The OECD Guidelines

About the Guidelines

The OECD Guidelines for Multinational Enterprises – Recommendations for responsible business conduct in a global context are recommendations by governments to enterprises in all industries. Norwegian authorities are obliged by public international law to promote the Guidelines.

The OECD Guidelines were launched in 1976 and last updated in May 2011. The human rights chapter is drawn from the UN Guiding Principles on Business and Human Rights of 2011. The Guidelines are also compatible with other corporate responsibility standards such as the UN Global Compact and ISO 26000.

The OECD Guidelines in brief

The OECD Guidelines (unabridged): NorwegianEnglish (official)French (official)GermanSpanishPortuguese
General policies. Enterprises should operate in accordance with domestic laws and regulations. They should assess, prevent and mitigate adverse impacts on human rights, workers’ rights and the environment, and fight corruption. This applies to companies’ own activities and to the supply chain.
Disclosure. Enterprises are expected to regularly disclose information on operations and results, and demonstrate that they are taking responsibility for the themes in the OECD Guidelines in line with the most advanced standards for transparency and reporting.
Human rights. States have the duty to protect and realise human rights. Enterprises should respect human rights and seek ways to prevent or mitigate adverse impacts on human rights through due diligence and remediation processes.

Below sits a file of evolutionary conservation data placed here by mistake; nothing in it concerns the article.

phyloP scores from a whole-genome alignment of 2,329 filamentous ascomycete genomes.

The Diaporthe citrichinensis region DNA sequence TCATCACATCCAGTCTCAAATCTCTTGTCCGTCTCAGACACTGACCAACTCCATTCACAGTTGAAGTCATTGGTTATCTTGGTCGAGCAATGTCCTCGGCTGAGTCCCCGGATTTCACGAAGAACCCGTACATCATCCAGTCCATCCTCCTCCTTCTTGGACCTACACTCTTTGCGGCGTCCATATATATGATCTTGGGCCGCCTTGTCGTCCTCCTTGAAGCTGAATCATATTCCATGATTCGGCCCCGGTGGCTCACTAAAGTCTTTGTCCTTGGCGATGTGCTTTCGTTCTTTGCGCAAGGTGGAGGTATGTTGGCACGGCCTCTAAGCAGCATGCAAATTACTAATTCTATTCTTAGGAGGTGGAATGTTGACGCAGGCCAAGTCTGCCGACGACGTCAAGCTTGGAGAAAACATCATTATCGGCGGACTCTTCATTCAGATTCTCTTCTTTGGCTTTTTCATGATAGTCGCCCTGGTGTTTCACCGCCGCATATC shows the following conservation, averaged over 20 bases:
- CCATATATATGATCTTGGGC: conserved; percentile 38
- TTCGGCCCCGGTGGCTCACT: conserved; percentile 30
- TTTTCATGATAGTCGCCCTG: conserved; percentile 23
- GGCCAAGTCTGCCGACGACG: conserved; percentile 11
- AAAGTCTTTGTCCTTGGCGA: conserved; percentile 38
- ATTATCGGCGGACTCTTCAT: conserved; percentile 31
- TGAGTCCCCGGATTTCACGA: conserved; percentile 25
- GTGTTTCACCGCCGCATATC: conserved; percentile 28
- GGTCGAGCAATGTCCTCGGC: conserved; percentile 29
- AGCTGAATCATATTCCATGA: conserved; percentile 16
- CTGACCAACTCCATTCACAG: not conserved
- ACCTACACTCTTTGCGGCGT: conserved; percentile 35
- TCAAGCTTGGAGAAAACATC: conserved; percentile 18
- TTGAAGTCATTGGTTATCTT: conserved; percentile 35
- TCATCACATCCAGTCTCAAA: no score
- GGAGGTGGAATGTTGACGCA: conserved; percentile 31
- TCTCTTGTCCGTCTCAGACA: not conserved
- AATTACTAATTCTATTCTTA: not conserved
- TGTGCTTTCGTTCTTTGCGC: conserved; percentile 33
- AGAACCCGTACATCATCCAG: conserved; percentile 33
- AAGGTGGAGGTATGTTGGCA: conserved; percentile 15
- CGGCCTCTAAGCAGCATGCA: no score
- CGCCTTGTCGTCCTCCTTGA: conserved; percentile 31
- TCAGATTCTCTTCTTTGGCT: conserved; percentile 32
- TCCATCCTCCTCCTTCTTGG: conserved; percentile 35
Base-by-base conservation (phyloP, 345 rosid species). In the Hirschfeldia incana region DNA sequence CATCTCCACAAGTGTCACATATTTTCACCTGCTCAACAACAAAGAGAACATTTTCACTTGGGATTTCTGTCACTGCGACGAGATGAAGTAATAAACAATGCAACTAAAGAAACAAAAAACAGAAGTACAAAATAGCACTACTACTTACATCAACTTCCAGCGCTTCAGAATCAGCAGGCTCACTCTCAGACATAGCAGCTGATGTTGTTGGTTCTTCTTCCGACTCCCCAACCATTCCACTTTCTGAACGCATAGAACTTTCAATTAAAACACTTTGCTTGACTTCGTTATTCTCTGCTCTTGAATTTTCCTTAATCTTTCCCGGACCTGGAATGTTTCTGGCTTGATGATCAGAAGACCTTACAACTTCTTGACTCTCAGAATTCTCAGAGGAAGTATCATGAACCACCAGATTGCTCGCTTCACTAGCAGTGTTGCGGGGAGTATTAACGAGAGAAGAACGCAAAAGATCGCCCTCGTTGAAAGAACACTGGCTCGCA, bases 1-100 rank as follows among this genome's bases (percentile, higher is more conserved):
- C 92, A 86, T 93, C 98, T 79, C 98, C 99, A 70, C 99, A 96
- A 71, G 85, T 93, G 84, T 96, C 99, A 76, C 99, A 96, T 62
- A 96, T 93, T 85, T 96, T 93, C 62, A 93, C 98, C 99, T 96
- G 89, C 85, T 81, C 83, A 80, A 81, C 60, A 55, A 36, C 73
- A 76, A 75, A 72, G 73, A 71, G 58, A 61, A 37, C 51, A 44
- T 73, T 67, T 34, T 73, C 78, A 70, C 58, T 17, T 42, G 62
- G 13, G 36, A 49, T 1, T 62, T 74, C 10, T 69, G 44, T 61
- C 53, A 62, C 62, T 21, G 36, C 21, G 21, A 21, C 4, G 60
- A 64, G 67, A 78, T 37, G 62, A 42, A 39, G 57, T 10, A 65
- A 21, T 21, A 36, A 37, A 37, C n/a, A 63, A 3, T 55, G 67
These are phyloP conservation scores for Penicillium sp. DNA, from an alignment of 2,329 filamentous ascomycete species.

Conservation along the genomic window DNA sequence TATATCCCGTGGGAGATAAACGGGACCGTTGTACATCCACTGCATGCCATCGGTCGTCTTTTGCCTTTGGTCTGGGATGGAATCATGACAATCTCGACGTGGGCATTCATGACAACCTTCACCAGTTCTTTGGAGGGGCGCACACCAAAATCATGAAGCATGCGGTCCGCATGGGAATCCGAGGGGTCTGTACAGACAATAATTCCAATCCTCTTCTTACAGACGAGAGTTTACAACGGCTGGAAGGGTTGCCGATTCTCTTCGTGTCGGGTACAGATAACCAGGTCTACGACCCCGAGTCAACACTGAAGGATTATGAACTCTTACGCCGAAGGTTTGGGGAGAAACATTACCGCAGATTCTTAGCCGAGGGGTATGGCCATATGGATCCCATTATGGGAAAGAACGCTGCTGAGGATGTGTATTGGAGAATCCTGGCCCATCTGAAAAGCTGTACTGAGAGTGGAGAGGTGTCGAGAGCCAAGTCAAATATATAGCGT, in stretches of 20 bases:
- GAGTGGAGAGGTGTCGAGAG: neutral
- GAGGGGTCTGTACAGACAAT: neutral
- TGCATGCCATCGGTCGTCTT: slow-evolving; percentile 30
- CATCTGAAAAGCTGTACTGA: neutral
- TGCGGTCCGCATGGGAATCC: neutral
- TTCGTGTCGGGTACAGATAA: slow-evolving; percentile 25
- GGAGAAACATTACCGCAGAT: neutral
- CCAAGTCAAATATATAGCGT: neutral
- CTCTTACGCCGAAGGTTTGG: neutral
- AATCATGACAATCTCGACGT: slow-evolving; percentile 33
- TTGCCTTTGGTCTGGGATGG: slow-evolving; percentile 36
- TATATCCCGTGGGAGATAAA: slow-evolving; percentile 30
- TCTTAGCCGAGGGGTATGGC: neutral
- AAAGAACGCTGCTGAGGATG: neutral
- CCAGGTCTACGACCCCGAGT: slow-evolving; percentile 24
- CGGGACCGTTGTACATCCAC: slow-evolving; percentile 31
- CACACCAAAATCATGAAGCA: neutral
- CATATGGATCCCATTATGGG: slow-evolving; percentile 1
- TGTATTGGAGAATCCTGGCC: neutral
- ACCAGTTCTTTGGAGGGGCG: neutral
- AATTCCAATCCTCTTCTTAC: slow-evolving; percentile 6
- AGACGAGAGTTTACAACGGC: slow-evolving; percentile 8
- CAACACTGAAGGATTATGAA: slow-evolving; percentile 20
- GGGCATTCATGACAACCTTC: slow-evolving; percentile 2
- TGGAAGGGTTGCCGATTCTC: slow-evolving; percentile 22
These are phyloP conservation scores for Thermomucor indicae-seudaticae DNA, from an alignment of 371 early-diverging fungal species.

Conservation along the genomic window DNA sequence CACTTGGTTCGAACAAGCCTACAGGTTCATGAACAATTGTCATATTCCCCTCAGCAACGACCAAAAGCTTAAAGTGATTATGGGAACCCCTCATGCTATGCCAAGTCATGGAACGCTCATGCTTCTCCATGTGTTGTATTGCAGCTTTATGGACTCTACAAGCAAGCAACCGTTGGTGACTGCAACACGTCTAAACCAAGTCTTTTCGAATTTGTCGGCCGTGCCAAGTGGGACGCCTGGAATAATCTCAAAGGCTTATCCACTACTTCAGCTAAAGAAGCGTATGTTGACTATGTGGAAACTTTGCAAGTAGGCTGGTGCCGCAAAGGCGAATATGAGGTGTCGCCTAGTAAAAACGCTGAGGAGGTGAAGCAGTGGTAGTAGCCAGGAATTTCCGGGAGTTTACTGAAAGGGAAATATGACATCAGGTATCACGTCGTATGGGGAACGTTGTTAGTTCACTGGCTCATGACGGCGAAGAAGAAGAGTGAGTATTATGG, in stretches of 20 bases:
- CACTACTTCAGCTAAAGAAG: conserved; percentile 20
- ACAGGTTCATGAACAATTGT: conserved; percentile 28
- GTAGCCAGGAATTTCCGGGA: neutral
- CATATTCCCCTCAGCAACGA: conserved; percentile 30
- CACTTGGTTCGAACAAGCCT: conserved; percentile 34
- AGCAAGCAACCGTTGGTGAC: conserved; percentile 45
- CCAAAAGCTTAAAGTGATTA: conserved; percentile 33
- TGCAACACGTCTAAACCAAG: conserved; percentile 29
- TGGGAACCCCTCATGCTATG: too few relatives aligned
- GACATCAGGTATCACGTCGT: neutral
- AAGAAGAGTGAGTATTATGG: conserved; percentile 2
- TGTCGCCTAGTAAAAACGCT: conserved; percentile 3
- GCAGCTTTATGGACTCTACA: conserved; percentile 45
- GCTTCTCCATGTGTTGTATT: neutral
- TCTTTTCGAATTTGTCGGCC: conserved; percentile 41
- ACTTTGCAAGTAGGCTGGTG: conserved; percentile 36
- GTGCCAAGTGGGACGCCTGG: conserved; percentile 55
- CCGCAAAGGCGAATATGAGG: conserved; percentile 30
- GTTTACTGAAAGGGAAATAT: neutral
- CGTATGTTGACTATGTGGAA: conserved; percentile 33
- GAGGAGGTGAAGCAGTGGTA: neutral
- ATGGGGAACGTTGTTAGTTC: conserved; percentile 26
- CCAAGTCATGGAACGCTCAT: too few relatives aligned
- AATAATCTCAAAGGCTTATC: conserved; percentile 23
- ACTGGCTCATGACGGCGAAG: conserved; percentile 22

Workers’ rights. Enterprises should respect the rights of workers, cooperate with employee representatives, fight discrimination and contribute to the abolition of child labour and forced labour.
Environment. Enterprises should prevent, mitigate and reduce adverse environmental impacts, for instance through environmental management systems. This is a duty, but also a business opportunity.
Bribery and extortion. Enterprises play an important role in combating corruption and bribery through internal controls, ethics and compliance programmes.
Consumer interests. Enterprises should act in accordance with fair marketing and advertising practices, and ensure the quality and reliability of the goods and services they provide.
Science and technology. Through the transfer of new technologies between countries, enterprises contribute to economic and social progress. Enterprises play an important role in developing national innovative capacities.
Competition. Enterprises should operate in a manner consistent with all applicable competition laws and regulations, and refrain from anti-competitive activities. This contributes to functioning markets that promote welfare and economic growth.
Taxation. Enterprises should contribute to the public finances of host countries by making timely payment of taxes and avoid inappropriate shifting of profits or losses to reduce the tax burden.

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